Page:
In this beautifully descriptive creative non-fiction piece, Connie Pertuz Meza describes an innocent childhood caper to steal a treat from the kitchen with a favorite cousin. The piece uses the juxtaposition of their realities to create a sense of communion between the two and a memory that is forever etched into her heart. In lush scene setting and diction, Pertuz Meza reminds us all that our childhood memories can often lead to the deepest reflections.
Connie Pertuz Meza is a Colombian-American writer and two decades long NYC public school educator, mother of two teenagers, and wife. Connie’s writing has appeared in The Rumpus, Kweli Literary Journal, and elsewhere, as well as several anthologies. Connie is a three-time VONA alum, board member and secretary, a three time Tin House participant, 2021 Aspen Words Ricardo Salinas Latinx recipient, a 2022 Pen America Emerging Fellow, and a 2023 We Need Diverse Books Mentorship Finalist. Connie's writing can be found on her website.
RECIPE POSTED AFTER THE PIECE!
Fried Eggs and Rice Prompt: In Connie Pertuz Meza's piece, "Stealing Torticas and Joy," an innocent prank leads to something a lot deeper for the protagonist. Think of a moment in your life that started small and sparked a larger significance for you. Write about the growing of the moment in your preferred genre. This does not have to be food related.
Stealing Torticas and Joy
By Connie Pertuz Meza
Torticas were the first thing about Colombia to capture my heart. That’s a lie. It was Francisco. Then came the torticas. The two became intertwined in my heart long before it swelled at the sound of vallenato, the cool breeze of palmeras, or heard endless dichos, which colored every Colombians’ words.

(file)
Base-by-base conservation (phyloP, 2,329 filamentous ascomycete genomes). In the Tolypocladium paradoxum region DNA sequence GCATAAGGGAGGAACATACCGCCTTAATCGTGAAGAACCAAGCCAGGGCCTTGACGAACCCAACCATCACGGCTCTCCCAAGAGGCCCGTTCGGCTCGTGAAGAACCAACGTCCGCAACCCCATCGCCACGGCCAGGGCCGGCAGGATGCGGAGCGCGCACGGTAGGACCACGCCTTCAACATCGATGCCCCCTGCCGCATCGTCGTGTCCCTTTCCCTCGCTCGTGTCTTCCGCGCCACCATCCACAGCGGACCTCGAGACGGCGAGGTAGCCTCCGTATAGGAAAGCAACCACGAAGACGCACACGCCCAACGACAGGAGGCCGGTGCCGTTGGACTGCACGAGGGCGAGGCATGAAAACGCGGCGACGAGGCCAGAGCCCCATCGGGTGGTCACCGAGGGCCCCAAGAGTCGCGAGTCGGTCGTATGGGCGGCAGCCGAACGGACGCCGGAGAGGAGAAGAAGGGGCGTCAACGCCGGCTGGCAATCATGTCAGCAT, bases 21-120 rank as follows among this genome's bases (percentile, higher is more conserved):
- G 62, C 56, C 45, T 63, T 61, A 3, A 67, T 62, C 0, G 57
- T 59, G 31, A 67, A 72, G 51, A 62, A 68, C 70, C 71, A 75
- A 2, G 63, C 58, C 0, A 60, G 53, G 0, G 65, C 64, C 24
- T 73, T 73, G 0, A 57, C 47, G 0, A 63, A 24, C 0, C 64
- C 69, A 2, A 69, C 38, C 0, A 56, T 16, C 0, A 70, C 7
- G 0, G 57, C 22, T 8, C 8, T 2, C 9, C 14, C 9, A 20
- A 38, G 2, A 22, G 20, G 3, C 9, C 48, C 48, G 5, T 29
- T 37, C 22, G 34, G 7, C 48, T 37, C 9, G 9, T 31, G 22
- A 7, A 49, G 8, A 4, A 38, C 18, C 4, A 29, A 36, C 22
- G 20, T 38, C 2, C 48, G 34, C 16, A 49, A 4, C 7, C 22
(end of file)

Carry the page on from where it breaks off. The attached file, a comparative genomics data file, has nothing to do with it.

Cheesy and shimmering with oil, torticas exploded in my mouth with a savoriness that tasted like belonging. Washed down with a cold apple flavored Postobon soda, I came to believe that everything was better in Colombia. Tía Delia, Papi’s older sister, fried the flour cakes filled with cheese as a side for all the meals she served. Known for her long gossipy tongue and mean-spirited take on life, cooking gave her a purpose. Torticas could be found alongside a heap of huevos pericos at breakfast or beside a fried mojarra, arroz de coco, and ensalada de aguacate at lunch or next to a bowl of sopa de cabeza de pescado for dinner.
Despite the relentless humidity of La Costa, Tía Delia rooted herself in front of the stove dropping the pale discs de harina in piping hot oil. Unphased by the grease popping in the air, Tía Delia hummed to the sad voice accompanied by the accordion playing off a sticky radio near the stove. I sniffed the air with anticipation, my mouth watered and my stomach growled. Delighted, I gobbled as many as I wanted and for a moment the savory circles filled the pangs in the center of my body, lower than my heart and higher than my stomach. Though the ache always returned, it didn’t stop me from trying to push it down with torticas.
I could count on one of my hands how old I turned the summer I foolishly thought one day I’d marry Francisco.
Five was also the number of reasons why I loved spending my summers in Colombia. One, the way time swayed with no effort in Barranquilla, like the breeze between las palmas. Two, Joann and I were allowed to play outside like everybody else. Mami didn’t worry about los marihuaneros on the street corners or the old men sipping Budweiser in brown paper bags, and las malas costumbres de los demás. Three, we were no longer just us, the three of us, Mami, Joann and I, holding our breath in the absence of Papi, who stumbled home when the sky turned from black to navy, exhaling he had made it home alive. Four, Mami was less angry in Colombia, as if las brisas de la Costa cast a spell upon her, she yelled less and as I ran in front of Abuelo’s house I caught glimpses of a smile.